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Europe matters: exploring the EU digital finance agenda

Global Government Fintech Lab 2024 panel session three: Ian Hall (moderator), Diego Villafáñez Sagardoy and Marine Krasovska | Credit: Deirdre Brennan for Global Government Fintech

GLOBAL GOVERNMENT FINTECH LAB 2024: PANEL SESSION THREE

The European Union (EU) is creating a growing number of fintech-relevant rules and frameworks. Senior public servants from two member states discussed the bloc’s regulatory agenda during the Global Government Fintech Lab 2024’s third session

The European Union (EU)’s strategy for fintech – or, to use the broader term often used among EU policymakers, digital finance – is generating a growing number of acronyms and initialisms.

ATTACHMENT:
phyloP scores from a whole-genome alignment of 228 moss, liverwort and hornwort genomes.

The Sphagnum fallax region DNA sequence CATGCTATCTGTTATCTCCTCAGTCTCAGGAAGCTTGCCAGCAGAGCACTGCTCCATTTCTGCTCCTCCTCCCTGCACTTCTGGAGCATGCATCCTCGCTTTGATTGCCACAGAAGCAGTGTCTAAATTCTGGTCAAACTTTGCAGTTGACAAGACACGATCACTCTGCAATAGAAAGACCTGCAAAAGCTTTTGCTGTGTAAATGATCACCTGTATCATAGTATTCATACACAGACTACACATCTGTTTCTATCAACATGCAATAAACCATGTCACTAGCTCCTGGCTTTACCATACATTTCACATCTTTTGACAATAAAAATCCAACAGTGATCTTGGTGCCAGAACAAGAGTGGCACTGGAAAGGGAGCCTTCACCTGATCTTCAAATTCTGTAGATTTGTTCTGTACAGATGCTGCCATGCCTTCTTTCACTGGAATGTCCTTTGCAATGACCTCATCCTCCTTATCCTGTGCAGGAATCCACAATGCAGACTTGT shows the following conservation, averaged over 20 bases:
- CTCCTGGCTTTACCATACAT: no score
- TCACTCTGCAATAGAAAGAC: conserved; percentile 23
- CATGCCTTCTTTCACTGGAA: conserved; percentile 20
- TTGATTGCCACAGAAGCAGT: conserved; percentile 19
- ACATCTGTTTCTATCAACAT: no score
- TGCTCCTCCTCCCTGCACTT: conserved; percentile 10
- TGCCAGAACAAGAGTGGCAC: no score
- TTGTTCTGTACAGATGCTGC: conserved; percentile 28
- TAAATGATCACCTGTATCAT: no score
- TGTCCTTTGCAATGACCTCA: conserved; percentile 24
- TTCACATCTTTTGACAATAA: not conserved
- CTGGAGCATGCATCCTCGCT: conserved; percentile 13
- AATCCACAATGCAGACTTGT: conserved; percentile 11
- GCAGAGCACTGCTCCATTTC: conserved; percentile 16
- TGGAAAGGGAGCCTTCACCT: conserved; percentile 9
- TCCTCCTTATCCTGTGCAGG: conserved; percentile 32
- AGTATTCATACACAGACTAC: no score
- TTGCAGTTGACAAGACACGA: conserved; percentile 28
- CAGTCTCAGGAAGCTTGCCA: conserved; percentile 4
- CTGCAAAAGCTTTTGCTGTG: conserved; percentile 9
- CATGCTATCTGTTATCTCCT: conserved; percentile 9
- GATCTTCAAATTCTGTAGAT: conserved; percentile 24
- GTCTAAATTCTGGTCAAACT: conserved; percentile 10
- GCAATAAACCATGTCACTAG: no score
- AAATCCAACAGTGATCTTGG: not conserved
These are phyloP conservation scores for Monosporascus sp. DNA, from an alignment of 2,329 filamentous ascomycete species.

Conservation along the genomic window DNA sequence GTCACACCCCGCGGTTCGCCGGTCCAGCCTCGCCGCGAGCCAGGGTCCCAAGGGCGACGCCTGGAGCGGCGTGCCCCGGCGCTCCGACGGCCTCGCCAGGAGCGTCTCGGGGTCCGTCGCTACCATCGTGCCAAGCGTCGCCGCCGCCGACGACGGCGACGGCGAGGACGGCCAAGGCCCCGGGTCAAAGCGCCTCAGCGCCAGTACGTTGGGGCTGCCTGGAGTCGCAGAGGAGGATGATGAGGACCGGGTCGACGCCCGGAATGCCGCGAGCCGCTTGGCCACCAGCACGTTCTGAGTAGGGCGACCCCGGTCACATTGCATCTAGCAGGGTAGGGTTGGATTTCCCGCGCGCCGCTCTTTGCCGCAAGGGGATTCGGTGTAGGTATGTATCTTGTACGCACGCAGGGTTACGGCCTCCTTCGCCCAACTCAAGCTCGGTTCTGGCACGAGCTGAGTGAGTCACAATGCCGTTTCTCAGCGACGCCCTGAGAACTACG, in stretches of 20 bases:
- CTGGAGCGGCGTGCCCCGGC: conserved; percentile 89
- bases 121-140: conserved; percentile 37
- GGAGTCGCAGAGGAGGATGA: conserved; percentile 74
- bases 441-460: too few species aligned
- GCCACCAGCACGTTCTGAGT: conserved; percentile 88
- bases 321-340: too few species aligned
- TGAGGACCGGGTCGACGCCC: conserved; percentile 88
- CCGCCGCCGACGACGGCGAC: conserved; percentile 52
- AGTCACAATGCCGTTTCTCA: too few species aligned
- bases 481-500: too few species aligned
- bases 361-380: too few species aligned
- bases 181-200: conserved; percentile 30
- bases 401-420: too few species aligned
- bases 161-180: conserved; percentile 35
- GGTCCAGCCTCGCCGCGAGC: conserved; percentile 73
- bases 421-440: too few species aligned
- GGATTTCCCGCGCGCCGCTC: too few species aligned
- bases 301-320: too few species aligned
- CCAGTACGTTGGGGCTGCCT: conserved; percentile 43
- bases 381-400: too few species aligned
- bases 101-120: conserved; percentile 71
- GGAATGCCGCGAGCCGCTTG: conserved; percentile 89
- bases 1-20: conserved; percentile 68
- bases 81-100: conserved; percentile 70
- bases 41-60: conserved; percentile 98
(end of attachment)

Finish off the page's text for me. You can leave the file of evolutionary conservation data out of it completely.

With the 2024 Lab being hosted in Ireland (a member of the 27-strong bloc) and most audience members coming from EU member states, an ‘EU regulatory check-in’ focused on the most significant developments.

The ‘Keeping track of EU fintech regulation – and what’s next?’ session featured contributions from Diego Villafáñez Sagardoy, digital finance co-ordinator in the department of digital and sustainable finance in Spain’s Treasury; and Marine Krasovska, head of the fintech supervision department at Latvijas Banka (Latvia’s central bank).

PSD2’s importance

Invited to kick off by identifying the EU’s most significant achievements to date in the field of fintech, Villafáñez started with PSD2, which entered into force in 2016 and he described as the “basic rule for all kinds of payments” (PSD1 was introduced in 2007).